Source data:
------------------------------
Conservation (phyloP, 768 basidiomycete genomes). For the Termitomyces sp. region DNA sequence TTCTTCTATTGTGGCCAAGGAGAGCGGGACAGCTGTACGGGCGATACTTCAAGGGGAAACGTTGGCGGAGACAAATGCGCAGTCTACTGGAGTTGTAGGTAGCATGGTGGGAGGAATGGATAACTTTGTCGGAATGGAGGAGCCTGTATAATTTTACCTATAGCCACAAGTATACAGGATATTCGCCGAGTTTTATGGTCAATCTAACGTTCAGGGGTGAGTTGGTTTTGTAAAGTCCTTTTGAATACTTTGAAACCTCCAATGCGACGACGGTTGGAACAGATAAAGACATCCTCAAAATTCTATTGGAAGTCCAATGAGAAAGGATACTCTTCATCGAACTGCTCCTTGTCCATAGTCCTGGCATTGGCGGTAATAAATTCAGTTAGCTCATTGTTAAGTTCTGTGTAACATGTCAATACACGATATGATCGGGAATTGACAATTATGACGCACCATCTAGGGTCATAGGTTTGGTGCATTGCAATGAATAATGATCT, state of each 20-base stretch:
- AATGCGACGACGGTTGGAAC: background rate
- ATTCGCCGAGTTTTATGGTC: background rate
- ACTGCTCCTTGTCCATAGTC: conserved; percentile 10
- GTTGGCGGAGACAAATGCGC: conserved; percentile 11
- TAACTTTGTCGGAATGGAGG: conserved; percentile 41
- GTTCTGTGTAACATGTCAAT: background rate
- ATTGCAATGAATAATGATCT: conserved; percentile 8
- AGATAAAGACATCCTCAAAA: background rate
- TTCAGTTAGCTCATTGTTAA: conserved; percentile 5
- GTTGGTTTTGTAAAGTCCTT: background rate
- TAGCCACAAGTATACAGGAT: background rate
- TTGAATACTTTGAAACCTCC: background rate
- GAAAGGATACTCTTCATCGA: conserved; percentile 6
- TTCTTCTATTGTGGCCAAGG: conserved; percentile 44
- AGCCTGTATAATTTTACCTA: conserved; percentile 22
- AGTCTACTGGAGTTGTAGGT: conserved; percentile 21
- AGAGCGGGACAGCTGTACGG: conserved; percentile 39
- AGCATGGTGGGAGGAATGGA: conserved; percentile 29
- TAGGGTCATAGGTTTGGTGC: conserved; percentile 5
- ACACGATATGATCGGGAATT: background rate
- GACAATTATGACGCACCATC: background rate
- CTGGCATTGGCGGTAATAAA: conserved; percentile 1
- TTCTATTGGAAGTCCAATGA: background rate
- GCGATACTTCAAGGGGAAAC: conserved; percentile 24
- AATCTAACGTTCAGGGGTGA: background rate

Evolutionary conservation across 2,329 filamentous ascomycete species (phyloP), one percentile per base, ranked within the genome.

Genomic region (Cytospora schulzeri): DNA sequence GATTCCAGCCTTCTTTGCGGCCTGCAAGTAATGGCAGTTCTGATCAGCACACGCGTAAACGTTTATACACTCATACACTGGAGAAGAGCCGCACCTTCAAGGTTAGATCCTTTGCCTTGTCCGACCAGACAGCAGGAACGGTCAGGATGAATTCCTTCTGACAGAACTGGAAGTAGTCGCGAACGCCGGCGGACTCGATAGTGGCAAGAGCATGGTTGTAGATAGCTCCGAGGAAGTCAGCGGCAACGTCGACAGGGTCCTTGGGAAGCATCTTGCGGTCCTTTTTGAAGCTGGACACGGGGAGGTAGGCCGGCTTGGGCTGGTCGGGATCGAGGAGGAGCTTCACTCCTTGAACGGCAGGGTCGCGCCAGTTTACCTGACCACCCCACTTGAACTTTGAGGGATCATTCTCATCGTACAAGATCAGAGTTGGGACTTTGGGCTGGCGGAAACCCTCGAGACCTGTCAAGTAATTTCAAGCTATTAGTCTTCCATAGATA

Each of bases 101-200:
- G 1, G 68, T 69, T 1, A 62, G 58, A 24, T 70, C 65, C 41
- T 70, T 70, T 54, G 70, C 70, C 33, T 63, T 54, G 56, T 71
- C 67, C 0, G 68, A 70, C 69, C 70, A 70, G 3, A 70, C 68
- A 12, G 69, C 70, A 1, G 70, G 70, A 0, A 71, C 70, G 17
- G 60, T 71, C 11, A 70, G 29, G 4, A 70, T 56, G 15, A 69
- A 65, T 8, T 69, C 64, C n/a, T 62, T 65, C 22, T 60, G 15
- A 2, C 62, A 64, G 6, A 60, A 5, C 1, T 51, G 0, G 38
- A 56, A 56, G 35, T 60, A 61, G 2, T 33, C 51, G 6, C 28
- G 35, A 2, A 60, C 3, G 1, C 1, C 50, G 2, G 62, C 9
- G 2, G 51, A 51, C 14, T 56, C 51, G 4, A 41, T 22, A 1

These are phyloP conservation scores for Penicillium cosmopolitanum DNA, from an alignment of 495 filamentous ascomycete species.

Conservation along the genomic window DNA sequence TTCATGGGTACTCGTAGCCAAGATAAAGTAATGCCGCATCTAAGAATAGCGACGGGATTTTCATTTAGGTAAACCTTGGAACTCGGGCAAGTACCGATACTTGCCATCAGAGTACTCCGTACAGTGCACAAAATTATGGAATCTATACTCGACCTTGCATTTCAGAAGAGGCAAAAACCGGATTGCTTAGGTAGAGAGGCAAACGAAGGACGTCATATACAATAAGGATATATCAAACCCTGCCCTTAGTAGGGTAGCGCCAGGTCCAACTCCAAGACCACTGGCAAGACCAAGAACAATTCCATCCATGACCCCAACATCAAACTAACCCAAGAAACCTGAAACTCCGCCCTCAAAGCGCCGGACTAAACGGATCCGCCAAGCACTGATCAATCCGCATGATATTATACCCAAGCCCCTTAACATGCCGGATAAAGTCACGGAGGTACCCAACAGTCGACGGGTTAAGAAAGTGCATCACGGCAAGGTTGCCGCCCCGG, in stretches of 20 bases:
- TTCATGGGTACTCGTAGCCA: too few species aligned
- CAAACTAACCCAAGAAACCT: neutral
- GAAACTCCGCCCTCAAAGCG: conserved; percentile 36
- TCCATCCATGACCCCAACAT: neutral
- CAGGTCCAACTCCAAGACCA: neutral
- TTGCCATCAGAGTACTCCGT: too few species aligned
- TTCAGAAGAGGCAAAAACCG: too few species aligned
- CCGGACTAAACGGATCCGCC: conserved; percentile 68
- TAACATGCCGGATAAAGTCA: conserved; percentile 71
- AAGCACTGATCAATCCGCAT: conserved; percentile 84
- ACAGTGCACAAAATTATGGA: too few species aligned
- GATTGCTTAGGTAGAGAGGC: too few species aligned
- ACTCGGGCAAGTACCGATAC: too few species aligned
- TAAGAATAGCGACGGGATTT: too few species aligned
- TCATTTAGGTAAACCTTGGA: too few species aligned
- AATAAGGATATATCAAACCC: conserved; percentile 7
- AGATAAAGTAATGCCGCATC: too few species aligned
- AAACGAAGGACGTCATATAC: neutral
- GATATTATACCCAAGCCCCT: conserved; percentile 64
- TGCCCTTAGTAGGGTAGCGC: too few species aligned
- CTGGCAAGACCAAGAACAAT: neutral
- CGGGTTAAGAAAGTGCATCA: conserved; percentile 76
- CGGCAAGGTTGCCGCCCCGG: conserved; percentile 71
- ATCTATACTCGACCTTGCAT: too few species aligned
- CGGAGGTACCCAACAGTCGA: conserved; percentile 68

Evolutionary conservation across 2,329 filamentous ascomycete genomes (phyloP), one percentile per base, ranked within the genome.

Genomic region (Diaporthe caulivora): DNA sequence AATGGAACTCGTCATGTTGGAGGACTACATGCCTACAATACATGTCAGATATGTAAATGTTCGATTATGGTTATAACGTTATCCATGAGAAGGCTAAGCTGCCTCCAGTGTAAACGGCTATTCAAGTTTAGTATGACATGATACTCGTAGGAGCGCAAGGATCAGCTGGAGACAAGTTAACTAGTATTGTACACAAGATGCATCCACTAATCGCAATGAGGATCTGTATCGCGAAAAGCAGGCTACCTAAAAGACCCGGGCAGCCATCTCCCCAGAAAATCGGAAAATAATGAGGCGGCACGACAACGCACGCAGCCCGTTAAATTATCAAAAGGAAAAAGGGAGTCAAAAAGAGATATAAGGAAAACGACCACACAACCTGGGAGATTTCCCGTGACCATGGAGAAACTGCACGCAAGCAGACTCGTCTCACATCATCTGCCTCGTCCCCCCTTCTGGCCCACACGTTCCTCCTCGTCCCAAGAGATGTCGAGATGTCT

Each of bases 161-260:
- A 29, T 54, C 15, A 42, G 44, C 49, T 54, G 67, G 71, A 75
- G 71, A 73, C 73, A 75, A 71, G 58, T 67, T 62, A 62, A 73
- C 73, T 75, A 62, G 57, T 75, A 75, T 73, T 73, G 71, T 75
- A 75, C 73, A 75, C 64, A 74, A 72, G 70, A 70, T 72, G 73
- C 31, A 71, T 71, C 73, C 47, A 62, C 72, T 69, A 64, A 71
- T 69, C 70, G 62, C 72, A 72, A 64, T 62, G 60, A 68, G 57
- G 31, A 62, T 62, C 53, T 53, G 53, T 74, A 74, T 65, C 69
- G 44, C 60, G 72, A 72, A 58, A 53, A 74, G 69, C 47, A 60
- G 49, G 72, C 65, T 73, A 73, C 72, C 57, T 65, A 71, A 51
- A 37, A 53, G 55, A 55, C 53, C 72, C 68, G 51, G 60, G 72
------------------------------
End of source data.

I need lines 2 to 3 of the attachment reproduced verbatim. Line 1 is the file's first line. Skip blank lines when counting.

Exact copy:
- AATGCGACGACGGTTGGAAC: background rate
- ATTCGCCGAGTTTTATGGTC: background rate